Ian Munro is a leadership and vitality coach with a primary passion for working with senior professionals who wish to improve their connection to and vitality in their career, or who wish to make a transition to a meaningful and rewarding retirement. His methods are focused on helping clients understand why they present as they do in day-to-day life, discover their authentic self and give themselves permission to build a meaningful and rewarding future, both professional and personal. Ian’s love for this work has developed naturally as he built his career as an executive and leader in the IT services industry, serving in many roles and facets of this industry over 25 years. As he reached the pinnacle of his career he began to search more deeply for meaning and alternate rewards from his own career and to begin to plan for his own “first retirement”.

13 thoughts on “Four Steps To Make Transitions Easier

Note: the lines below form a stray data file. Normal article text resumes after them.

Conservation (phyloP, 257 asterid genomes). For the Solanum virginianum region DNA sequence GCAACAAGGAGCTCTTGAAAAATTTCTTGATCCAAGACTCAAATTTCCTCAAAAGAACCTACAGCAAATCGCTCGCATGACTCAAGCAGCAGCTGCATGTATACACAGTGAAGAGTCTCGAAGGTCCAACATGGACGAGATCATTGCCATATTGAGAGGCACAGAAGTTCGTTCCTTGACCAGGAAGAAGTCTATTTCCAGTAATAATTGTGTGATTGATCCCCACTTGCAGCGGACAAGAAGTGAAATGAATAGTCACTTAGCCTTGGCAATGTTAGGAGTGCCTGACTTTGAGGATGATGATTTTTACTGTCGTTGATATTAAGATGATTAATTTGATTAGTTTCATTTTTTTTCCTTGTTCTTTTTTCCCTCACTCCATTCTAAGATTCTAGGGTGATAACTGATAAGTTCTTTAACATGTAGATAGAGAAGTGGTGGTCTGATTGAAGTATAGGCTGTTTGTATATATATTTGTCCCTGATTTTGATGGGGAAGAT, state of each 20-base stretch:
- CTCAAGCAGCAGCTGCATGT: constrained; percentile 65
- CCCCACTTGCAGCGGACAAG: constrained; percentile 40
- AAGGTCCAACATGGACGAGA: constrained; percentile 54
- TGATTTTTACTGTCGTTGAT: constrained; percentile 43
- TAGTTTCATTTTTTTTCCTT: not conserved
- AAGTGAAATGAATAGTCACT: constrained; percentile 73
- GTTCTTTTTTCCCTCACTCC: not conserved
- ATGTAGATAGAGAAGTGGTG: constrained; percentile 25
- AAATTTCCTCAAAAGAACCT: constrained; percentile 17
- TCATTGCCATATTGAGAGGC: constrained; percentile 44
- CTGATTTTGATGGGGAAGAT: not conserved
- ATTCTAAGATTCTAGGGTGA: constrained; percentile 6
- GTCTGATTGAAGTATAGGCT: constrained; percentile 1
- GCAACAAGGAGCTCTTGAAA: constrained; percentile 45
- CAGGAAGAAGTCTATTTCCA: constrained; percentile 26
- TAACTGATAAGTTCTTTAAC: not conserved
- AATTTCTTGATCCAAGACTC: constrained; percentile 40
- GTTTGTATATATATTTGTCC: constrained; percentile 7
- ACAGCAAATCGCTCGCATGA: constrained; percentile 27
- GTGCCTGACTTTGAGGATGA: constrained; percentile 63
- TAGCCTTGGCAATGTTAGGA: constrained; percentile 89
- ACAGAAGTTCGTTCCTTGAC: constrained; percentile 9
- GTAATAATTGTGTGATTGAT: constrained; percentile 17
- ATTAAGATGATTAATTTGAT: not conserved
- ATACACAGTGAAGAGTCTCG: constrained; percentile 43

1. excellent post –my daughter is transitioning from a relationship to singlehood-(if thats a word) and a student to a professional all at the same time –transition comes with change and adjustments and a lot of patience to make it work.

  2. You captured the essence of so many of the emotions we go through when embarking on new journeys – whether it be work related or in our personal lives. I love reading your posts and wish you and your family all the best.

  3. We often forget there are these steps in any transition, and each of those steps may take a year or more. Then looking back it seems the change just ‘happened’. Your summarizing these steps into four distinct phases is fascinating and would be especially helpful to getting through the painful ‘holding on’ and ‘letting-go’ phases.